ALL GENERATIONS WILL CALL ME BLESSED

Posted by Cathy Greenseth, With 0 Comments, Category: Father's Letters,

Today we celebrate the Solemnity of the Assumption of the Blessed Virgin Mary into heaven. This mystery, celebrated for centuries in the Church, was solemnly defined as a dogma of faith by Pope Pius XII in the Apostolic Constitution Munificentissimus Deus on November 1, 1950. The dogma is this: “that the Immaculate Mother of God, the ever-Virgin Mary, having completed the course of her earthly life, was assumed body and soul into heavenly glory.” (n. 44) The entire document can be found on the Vatican web site <w2.vatican.va>. Go to Pope Pius XII and click on “Apostolic Constitutions.” This document presents the historical evidence of this doctrine as an accepted element of Catholic faith and the justification for its solemn definition.

Belief in the Assumption of Mary is a corollary to her Immaculate Conception. Pope Pius XII states that she, “by an entirely unique privilege, completely overcame sin by her Immaculate Conception, and as a result she was not subject to the law of remaining in the corruption of the grave, and she did not have to wait until the end of time for the redemption of her body.” (n. 5)

Our belief in the Assumption of Mary is also a corollary of our belief in the resurrection of the body, as we profess in the Apostles’ Creed. In her bodily Assumption into heaven, Mary has become “the beginning and image of [the] Church’s coming to perfection and a sign of sure hope and comfort to [God’s] pilgrim people.” (Preface for the Assumption) All this is rooted in the fundamental Christian belief that “just as in Adam all die, so too in Christ shall all be brought to life,” as Saint Paul states in today’s Second Reading.

The Immaculate Conception of Mary was a privilege from God in anticipation of her unique role as Mother of the Redeemer; her bodily assumption into heaven is the consequence of the sanctification of her body as the “tabernacle of the Most High” and her lifelong fidelity as the “handmaid of the Lord.” Blessed indeed is she who believed that the Lord’s words to her would be fulfilled. (Cf. today’s Gospel)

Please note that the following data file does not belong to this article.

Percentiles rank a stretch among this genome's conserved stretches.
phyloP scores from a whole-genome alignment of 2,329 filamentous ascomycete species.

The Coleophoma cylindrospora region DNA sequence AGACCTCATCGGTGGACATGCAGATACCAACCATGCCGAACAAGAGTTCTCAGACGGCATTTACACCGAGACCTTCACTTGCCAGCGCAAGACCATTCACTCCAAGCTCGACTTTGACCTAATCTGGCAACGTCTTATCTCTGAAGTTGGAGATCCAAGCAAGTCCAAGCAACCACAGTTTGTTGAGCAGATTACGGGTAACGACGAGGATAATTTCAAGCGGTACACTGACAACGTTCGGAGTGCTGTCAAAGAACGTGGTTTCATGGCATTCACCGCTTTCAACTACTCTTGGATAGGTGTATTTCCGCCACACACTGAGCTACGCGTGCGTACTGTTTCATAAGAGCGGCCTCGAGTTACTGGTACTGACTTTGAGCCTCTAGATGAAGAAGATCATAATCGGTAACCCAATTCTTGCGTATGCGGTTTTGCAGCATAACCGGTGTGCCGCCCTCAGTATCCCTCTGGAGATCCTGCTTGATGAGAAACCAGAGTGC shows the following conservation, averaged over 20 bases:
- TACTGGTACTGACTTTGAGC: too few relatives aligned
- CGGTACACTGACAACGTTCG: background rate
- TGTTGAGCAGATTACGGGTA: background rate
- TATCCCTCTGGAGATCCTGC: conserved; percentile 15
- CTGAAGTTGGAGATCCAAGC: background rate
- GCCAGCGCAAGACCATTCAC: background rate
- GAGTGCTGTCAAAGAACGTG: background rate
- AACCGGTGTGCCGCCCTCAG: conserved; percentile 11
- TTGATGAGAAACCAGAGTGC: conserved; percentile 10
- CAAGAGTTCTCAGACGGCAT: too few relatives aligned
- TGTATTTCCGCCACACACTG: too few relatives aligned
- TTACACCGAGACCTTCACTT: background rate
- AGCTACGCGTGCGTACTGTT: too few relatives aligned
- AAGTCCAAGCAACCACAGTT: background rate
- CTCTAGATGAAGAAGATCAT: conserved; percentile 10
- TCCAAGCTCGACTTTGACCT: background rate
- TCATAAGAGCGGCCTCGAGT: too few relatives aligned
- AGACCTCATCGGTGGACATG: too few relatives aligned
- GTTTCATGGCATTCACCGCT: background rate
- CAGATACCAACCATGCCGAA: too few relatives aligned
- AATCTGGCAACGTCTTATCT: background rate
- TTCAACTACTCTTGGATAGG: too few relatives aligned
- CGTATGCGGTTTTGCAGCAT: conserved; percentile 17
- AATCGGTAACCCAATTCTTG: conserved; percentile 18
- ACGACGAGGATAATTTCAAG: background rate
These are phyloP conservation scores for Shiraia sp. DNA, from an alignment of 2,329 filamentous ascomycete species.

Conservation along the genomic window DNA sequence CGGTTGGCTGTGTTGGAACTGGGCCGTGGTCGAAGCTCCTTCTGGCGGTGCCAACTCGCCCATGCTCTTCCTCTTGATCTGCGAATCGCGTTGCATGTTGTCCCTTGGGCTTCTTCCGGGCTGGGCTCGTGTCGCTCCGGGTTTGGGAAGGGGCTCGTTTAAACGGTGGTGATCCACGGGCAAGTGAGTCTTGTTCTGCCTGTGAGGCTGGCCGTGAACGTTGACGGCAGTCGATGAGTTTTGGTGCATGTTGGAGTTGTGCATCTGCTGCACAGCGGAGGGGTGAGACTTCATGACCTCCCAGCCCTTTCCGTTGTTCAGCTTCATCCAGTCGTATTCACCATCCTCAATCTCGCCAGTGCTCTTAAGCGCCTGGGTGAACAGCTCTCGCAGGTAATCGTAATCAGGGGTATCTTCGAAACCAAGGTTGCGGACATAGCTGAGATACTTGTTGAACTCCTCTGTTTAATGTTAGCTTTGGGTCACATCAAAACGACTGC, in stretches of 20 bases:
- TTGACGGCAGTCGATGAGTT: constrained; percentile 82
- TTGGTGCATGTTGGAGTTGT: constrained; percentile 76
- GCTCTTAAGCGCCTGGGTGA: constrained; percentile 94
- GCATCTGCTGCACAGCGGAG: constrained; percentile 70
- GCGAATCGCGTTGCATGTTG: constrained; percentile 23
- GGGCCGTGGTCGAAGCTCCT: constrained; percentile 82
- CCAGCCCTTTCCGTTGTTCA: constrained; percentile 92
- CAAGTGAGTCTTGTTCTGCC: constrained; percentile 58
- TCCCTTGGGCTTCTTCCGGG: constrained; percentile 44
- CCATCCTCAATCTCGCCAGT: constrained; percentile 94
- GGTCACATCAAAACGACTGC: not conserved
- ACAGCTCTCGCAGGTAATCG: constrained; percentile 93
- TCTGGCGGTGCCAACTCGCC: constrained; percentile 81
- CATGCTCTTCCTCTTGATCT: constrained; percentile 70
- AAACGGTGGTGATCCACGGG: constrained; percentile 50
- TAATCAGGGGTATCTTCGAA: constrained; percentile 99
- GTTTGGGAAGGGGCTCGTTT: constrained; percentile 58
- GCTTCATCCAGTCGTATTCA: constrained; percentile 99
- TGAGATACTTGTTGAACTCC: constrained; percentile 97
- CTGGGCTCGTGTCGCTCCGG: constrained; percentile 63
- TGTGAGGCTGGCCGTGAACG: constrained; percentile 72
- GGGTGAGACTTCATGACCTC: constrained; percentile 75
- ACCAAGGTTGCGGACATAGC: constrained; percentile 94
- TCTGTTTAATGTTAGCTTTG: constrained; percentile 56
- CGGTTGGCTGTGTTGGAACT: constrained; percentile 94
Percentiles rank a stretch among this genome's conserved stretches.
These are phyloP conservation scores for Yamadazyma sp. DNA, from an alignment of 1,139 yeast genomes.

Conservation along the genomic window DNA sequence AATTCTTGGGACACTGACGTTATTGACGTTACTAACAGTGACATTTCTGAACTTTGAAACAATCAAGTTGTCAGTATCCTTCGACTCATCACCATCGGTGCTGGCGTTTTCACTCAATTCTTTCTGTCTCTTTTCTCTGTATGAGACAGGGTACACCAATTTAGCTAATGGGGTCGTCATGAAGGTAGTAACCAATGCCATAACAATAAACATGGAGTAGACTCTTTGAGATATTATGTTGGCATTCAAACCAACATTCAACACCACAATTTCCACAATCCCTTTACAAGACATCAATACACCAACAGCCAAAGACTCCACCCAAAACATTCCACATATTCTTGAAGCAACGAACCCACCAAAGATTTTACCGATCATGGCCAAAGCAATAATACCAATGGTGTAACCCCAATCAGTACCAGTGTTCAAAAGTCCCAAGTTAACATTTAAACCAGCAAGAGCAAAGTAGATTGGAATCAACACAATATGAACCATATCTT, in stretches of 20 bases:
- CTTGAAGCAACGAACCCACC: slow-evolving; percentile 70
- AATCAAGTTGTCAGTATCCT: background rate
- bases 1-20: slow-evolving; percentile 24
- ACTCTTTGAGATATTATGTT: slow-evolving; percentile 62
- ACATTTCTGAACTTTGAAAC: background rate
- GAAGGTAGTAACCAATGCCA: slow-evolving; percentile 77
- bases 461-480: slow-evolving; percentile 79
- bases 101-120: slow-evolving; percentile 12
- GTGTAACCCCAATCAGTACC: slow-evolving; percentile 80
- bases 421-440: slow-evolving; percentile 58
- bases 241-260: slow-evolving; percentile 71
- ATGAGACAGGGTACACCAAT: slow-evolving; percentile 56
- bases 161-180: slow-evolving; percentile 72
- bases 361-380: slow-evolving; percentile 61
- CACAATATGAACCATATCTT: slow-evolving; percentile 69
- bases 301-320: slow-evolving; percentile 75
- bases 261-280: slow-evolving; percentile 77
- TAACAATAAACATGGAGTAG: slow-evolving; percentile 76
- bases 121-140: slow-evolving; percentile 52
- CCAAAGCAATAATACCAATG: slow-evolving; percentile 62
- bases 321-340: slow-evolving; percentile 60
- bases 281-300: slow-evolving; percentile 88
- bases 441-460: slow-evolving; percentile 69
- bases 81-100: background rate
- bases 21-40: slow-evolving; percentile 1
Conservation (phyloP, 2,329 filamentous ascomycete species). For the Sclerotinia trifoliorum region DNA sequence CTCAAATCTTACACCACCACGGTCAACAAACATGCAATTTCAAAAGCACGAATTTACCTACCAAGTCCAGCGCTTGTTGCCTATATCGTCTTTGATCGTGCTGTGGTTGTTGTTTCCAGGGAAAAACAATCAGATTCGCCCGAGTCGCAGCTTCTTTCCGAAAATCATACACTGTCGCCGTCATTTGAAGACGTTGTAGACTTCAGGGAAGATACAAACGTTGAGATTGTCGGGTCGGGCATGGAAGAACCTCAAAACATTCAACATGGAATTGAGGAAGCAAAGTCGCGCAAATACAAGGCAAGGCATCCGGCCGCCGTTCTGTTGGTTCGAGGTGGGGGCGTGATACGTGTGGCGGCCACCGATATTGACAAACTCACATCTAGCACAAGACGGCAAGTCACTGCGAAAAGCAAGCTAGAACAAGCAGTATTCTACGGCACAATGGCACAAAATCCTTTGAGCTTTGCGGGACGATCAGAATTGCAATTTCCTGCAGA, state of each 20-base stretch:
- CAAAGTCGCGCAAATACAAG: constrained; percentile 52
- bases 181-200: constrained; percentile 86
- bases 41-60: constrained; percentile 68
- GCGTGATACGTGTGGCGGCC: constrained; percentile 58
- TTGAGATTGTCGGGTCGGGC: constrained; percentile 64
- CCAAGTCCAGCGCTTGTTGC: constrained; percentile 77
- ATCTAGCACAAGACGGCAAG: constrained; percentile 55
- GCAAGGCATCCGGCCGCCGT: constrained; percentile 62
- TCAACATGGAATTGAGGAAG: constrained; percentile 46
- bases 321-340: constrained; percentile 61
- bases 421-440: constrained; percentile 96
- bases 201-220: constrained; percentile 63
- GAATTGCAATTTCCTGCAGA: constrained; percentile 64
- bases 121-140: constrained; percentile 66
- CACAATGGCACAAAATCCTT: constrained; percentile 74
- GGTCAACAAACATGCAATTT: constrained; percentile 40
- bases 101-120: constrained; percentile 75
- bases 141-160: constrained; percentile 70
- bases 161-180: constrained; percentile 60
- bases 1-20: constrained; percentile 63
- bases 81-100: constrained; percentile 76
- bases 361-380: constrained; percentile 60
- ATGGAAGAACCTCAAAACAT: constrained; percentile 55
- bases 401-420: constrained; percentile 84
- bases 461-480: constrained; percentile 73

You may have seen on the news that there was severe weather near Boscobel, Wisconsin, including tornados. Boscobel is about 20 miles south of my home farm. I was anxious to get down home to see if there was any damage there. Fortunately there was not. The two creeks that flow through our farm showed evidence of high water, but had not overflowed. My rain gauge showed only 3½ inches of rain. I was also anxious to see the condition of the grain shocks, since I already had to reset them after a previous storm with a lot of wind. I was happy to find them still standing! By this time they are pretty well set and do not go down easily. That’s the reason for making them. Now we just need a few days of dry weather at a time when I can get down there again to get them loaded, off the ground, and under cover. September 6 is still the target date for threshing.

Pray the rosary this week for people who have been affected by severe weather near and far, and those affected by the devastating wildfires in the west. Let us be grateful for all of our blessings, and pray that we may be kept safe from severe weather and damaging storms. As always, pray for peace.

 

May God bless his people with peace.

Monsignor Gorman